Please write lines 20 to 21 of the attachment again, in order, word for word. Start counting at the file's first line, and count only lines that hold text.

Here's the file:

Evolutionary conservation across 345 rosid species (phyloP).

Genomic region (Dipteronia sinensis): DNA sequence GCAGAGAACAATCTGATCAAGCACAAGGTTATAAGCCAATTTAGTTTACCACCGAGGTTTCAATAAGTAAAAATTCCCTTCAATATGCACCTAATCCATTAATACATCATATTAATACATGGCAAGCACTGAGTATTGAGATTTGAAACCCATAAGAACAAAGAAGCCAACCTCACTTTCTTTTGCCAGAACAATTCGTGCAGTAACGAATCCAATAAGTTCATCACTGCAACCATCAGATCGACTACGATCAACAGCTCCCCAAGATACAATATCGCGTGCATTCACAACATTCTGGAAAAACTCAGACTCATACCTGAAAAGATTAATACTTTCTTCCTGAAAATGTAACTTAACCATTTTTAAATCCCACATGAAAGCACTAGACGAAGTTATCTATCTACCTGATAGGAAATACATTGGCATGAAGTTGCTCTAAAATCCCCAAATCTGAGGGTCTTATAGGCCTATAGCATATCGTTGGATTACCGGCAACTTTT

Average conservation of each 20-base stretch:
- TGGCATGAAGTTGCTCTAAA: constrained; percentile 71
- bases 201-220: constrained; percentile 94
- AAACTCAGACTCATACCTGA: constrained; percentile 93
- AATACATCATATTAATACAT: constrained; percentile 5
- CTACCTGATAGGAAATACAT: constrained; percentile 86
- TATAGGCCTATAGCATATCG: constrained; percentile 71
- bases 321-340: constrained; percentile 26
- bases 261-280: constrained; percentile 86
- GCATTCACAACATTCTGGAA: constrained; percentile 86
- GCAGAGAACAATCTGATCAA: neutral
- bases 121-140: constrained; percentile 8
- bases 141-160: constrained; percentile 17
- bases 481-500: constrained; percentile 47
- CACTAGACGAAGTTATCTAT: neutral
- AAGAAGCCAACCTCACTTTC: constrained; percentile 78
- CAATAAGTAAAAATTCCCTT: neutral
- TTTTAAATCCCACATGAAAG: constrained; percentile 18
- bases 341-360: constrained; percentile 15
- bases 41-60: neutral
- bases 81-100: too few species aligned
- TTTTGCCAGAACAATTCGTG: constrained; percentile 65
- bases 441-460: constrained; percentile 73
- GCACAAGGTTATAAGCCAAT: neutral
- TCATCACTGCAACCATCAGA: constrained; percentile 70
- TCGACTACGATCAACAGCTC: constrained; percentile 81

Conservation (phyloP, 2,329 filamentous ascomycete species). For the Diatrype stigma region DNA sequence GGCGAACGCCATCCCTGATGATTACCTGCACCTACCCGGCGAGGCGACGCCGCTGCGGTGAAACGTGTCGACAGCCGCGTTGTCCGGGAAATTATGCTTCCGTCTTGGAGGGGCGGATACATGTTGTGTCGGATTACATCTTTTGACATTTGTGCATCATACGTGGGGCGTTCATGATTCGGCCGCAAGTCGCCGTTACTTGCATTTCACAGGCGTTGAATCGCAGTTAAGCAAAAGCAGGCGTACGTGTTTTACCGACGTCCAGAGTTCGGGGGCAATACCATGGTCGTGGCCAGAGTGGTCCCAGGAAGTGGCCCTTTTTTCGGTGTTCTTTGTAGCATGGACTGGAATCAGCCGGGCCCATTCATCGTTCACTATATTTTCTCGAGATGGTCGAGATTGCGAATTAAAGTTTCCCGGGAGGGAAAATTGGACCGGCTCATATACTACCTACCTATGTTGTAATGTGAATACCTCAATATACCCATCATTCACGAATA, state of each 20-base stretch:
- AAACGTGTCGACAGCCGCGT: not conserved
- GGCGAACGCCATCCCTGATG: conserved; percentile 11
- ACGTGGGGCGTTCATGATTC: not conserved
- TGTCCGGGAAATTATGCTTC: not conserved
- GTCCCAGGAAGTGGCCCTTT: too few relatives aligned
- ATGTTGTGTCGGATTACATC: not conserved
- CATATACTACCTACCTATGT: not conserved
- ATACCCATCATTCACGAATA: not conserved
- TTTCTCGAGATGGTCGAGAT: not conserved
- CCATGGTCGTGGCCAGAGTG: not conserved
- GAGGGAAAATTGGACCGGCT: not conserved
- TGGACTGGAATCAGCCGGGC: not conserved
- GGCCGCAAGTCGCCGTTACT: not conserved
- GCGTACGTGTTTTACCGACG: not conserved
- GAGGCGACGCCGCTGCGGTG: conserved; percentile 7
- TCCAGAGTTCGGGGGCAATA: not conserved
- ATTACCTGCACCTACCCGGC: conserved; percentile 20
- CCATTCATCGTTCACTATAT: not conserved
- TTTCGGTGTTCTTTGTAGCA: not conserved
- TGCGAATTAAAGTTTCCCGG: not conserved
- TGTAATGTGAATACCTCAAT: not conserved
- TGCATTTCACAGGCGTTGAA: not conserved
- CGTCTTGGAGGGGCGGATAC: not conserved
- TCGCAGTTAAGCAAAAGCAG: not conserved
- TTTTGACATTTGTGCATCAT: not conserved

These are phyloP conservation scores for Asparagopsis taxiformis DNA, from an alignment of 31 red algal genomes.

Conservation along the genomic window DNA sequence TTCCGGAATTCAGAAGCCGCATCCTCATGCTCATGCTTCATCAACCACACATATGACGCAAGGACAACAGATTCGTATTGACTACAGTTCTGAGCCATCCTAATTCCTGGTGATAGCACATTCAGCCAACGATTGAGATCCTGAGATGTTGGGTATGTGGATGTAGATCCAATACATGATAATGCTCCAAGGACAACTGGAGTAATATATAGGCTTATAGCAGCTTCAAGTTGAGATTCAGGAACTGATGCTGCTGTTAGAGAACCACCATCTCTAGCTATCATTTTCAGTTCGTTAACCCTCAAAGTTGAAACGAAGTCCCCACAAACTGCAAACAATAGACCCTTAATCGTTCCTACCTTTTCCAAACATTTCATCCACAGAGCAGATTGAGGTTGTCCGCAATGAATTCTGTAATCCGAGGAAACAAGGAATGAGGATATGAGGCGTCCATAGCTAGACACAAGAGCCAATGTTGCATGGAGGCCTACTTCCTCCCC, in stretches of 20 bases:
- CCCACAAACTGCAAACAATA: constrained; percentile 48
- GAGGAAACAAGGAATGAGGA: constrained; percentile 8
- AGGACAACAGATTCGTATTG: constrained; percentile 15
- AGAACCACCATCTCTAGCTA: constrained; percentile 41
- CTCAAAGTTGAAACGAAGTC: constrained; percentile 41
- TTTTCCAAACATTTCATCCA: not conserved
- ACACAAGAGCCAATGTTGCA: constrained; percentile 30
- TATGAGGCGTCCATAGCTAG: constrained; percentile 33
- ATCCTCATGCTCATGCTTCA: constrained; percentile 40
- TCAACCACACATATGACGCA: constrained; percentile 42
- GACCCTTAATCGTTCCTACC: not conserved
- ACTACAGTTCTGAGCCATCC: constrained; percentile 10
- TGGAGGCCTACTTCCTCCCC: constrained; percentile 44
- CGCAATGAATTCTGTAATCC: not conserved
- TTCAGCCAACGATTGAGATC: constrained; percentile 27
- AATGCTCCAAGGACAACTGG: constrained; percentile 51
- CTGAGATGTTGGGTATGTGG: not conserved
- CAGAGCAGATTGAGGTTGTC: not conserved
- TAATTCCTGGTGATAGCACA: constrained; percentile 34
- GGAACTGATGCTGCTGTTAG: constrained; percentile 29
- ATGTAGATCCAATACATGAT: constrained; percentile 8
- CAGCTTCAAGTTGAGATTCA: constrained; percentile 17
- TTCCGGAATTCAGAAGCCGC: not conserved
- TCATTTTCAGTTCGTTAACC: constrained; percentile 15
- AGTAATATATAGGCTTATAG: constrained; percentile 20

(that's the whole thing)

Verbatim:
- TTTTAAATCCCACATGAAAG: constrained; percentile 18
- bases 341-360: constrained; percentile 15